Dear Abby
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Admitted Hypochondriac Seeks a Cure for Her Fear of Dying

DEAR ABBY: I'm a hypochondriac. I am currently waiting on the biopsy results for a mole I had removed. Right now I'm worried and miserable. I feel guilty for what I'm putting my husband through. I want to get therapy, but doing that feels like admitting I'm too weak to handle my problems myself. My husband thinks he's a bad husband because he can't help me.

This isn't the first time I have worked myself up over a medical condition I may or may not have, and it won't be the last. How can I deal with my fear of dying from something horrible without damaging my relationship with my husband? Can hypochondria be cured? It's starting to take over my life. -- HYPOCHONDRIAC IN THE SOUTH

DEAR HYPOCHONDRIAC: It's a wise person who seeks help for a problem that's ruining the quality of his or her life. You should definitely discuss your fear of dying with a licensed mental health professional. To do that isn't "weak" -- it's the opposite.


DEAR ABBY: My son is getting married in the fall and we're all looking forward to the celebration. There's just one problem. My daughter will be in the wedding and the bridesmaids' dresses are strapless. She will look beautiful in the dress, but she adopted a "hippy lifestyle" a year ago and stopped shaving her armpits.

The bride-to-be asked me how to approach her to request that she remove her armpit hair on the day of the wedding. Is there a tactful way to approach this without offending my daughter and possibly causing bad feelings between her and the bride? -- UNSURE IN NEW JERSEY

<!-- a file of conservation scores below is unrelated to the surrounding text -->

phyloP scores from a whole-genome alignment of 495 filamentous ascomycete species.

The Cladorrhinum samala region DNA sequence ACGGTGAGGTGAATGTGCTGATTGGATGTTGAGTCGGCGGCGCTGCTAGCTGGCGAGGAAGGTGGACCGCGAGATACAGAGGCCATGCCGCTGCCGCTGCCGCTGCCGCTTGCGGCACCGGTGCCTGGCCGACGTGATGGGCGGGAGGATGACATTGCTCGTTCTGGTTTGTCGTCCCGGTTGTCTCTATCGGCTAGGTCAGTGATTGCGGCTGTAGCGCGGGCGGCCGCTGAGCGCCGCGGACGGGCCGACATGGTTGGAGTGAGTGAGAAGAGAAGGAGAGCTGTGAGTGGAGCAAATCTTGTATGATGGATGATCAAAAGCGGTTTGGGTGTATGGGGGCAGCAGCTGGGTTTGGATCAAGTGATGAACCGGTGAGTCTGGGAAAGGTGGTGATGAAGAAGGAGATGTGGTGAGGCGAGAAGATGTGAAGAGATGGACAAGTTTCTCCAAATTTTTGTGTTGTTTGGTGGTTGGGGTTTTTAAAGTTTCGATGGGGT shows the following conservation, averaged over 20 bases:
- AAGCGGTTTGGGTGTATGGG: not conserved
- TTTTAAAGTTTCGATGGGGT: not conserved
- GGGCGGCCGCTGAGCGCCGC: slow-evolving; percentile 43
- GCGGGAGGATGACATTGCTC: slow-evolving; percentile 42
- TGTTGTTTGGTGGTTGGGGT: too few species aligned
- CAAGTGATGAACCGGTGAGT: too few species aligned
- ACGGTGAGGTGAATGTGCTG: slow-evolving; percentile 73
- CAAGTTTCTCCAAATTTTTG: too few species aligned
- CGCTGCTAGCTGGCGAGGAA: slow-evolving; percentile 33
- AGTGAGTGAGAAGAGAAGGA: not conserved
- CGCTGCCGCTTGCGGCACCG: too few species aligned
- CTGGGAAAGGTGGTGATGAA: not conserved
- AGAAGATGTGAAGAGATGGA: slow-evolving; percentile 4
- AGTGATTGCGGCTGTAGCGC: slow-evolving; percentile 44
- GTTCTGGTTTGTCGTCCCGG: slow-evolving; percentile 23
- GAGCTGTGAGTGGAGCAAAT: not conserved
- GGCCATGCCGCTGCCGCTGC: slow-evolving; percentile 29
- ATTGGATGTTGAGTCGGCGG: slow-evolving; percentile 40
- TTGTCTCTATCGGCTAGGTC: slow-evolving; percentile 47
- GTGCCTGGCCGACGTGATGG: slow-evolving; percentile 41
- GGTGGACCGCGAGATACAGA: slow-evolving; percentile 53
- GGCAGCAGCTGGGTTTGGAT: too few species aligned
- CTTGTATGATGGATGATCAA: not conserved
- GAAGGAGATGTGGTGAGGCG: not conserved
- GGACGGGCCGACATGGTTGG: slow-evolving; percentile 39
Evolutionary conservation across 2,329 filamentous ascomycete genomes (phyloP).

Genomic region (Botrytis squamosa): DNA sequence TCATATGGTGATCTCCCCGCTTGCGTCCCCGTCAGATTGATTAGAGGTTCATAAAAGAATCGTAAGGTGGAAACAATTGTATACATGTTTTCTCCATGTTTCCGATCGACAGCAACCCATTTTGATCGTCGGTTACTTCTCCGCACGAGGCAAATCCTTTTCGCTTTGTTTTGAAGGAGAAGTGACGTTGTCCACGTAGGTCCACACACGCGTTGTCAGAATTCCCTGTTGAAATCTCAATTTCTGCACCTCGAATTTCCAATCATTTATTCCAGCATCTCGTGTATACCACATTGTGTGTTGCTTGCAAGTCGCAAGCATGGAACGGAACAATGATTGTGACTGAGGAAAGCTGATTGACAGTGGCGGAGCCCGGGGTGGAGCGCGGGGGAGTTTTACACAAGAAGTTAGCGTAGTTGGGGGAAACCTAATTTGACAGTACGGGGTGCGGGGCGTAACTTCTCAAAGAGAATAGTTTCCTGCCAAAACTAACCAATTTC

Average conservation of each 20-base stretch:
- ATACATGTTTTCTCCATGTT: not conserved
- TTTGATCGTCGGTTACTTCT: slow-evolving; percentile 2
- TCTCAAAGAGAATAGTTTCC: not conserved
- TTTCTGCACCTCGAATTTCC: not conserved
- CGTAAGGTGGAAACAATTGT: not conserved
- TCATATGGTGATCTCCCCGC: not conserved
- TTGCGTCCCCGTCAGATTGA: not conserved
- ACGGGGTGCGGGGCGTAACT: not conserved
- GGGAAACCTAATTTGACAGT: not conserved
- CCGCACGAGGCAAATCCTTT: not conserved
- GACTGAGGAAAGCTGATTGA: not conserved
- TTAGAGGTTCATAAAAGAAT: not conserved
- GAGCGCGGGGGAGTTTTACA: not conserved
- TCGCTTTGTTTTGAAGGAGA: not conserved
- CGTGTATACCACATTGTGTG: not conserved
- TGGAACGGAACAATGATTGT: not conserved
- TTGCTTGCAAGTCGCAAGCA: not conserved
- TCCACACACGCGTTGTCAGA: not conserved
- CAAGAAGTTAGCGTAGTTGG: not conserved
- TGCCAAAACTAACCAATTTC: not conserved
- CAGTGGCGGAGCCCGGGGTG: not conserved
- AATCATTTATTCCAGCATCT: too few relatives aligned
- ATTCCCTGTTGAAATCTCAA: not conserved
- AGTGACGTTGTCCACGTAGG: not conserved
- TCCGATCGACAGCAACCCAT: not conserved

DEAR UNSURE: I would discourage you from doing that. Although every bride wants her wedding to be "perfect," there's a point at which she must realize there are some things she can't control. An example of where that boundary should be drawn would be at her bridesmaids' armpits. During a formal wedding ceremony, bridesmaids usually keep their arms down, so unless your daughter's "pit hair" is so long she can braid it, it should not distract attention from the bride.

P.S. If hairy armpits in the wedding pictures concern her, they can be Photoshopped off.


DEAR ABBY: My parents built a two-bedroom apartment onto their house for my brother and his wife when they were struggling financially. They decided to move out of state, so my single sister is now in the apartment.

It has been a year, and my brother and his wife are now expecting. They have moved back to the area because they want to raise the baby near family, and want the apartment back. Of course, my sister doesn't want to give it back. I feel she shouldn't have to.

I agree with my sister that my brother gave it up. But my brother feels my single sister doesn't need a two-bedroom apartment. On that point I agree with him. My husband, my parents and I are in the middle. What do you think should be done? -- SQUABBLING SIBLINGS

DEAR "SQUAB": Get out of the middle by stepping away. The apartment belongs to your parents, and it is up to them to decide who gets to use it. The rule of etiquette in a situation like this is: Mouth shut! (The more you involve yourself, the more one of your siblings is sure to resent you.)


Dear Abby is written by Abigail Van Buren, also known as Jeanne Phillips, and was founded by her mother, Pauline Phillips. Contact Dear Abby at www.DearAbby.com or P.O. Box 69440, Los Angeles, CA 90069.


Good advice for everyone -- teens to seniors -- is in "The Anger in All of Us and How to Deal With It." To order, send your name and mailing address, plus check or money order for $7 (U.S. funds) to: Dear Abby, Anger Booklet, P.O. Box 447, Mount Morris, IL 61054-0447. (Shipping and handling are included in the price.)

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